Video game review: The brutally difficult ‘Nioh’ pays off for serious players

Todd Hailstone

Four stars

Nioh Reviewed for PlayStation 4.

When I sat down with Nioh I figured I was in for a challenge. The action role-playing game is strongly influenced by the notoriously difficult (and excellent) Dark Souls series, and it delivered on my expectations and then some.

Set at the tail end of Japan’s Feudal period, Nioh’s story follows Irish traveler William as he attempts to stop villainous alchemist Edward Kelley from using demons to influence Japan’s raging civil war.

Team Ninja’s hybrid of historical events and over-the-top fantasy can feel confusing. History buffs might recognize the characters and locations as important, but too often I found myself disinterested in the hobbled-together narrative. It does improve toward the end, however, effectively building to a dramatic conclusion.

Nioh’s combat, meanwhile, is outstanding. It pulls heavily from Dark Souls’ tactical, position-based fighting, cranks up the speed and adds a layer of complication with its stance-based fighting styles. Nioh is without a doubt the best-feeling action game I’ve ever played, featuring five different weapon types that fundamentally change the way your character behaves, along with special techniques to unlock with each one.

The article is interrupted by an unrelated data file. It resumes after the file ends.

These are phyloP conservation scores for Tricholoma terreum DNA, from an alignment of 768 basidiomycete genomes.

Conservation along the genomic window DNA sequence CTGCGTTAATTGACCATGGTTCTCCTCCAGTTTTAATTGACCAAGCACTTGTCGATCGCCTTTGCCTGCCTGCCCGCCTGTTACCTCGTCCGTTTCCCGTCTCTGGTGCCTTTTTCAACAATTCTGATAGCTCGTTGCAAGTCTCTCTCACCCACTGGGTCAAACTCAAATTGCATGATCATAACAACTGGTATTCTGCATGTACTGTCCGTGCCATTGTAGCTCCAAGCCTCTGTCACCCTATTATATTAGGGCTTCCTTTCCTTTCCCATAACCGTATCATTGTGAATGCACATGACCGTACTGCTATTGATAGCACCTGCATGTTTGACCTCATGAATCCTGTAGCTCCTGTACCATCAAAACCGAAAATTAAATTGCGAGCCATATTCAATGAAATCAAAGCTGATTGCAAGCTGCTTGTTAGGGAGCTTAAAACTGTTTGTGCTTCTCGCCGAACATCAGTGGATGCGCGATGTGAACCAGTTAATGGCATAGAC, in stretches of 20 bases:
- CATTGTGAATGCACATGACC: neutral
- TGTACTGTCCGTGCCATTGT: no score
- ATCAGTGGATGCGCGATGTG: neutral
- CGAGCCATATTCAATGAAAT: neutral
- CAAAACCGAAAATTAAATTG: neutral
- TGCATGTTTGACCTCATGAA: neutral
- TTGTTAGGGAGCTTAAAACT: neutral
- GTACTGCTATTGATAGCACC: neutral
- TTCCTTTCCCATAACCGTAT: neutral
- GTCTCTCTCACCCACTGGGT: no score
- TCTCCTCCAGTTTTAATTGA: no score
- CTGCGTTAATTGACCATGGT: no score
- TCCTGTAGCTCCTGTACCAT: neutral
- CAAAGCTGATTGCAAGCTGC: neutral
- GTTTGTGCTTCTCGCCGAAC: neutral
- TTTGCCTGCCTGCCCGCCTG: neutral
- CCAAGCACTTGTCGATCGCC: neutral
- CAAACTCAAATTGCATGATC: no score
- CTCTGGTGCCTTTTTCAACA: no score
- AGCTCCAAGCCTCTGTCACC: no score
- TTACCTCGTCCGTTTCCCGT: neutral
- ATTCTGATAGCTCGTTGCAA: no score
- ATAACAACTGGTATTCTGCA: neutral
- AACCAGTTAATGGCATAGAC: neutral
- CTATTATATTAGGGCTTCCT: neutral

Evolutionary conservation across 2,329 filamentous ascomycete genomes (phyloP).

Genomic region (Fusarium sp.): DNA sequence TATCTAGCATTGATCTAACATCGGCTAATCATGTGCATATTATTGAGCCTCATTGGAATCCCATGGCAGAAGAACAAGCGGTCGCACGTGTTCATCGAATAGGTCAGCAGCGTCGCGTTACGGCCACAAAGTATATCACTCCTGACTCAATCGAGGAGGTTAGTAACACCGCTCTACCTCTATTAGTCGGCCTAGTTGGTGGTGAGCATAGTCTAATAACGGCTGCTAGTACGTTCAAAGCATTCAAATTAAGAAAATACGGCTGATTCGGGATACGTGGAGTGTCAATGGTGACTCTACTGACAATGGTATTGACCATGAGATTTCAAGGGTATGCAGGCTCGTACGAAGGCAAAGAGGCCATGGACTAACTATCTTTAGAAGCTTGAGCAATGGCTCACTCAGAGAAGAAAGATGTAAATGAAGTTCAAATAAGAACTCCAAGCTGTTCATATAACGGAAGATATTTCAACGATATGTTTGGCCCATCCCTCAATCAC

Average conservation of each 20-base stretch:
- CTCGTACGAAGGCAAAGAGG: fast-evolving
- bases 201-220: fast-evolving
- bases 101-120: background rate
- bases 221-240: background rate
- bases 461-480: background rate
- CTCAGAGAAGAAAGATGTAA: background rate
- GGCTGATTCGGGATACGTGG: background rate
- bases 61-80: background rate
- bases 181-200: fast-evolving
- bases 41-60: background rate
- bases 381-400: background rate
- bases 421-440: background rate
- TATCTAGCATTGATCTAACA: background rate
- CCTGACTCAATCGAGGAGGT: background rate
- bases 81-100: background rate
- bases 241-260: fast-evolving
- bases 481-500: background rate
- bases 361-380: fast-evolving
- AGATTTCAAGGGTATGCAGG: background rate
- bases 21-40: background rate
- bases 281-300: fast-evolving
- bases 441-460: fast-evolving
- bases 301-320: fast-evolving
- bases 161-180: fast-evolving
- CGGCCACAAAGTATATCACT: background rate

Eighty hours in, it feels like I’ve barely scratched the surface of the combat system. Add in ninjutsu and magic, and you have a deep and rewarding game.

The developers do seem to have cut corners in other spots. The music sounds good but gets repetitive, with several tracks recycled. Level and enemy designs are done well, pulling heavily from traditional Japanese oni, but a lack of variation makes it feel samey in the later stages. That becomes especially problematic when you’re forced to run the same stage 40 or 50 times trying to beat it.

Bottom line: This game is brutally difficult. Casual players might want to turn the difficulty to easy or avoid Nioh altogether. The masochist in me relished it, though, and when I finally triumphed, the rush of euphoria was worth all the pain.

  • Among the handful of Nevada-based films screened at last week's shorts fest was a few music videos for local acts.

  • The group’s footprint here has included a Joint residency, Kiss by Monster Mini-Golf and Kiss-themed wedding packages.

  • It has become more political, with songs about the #MeToo movement and bias in the news. And its sound is noticeably more aggressive.

  • Get More Music Stories
Top of Story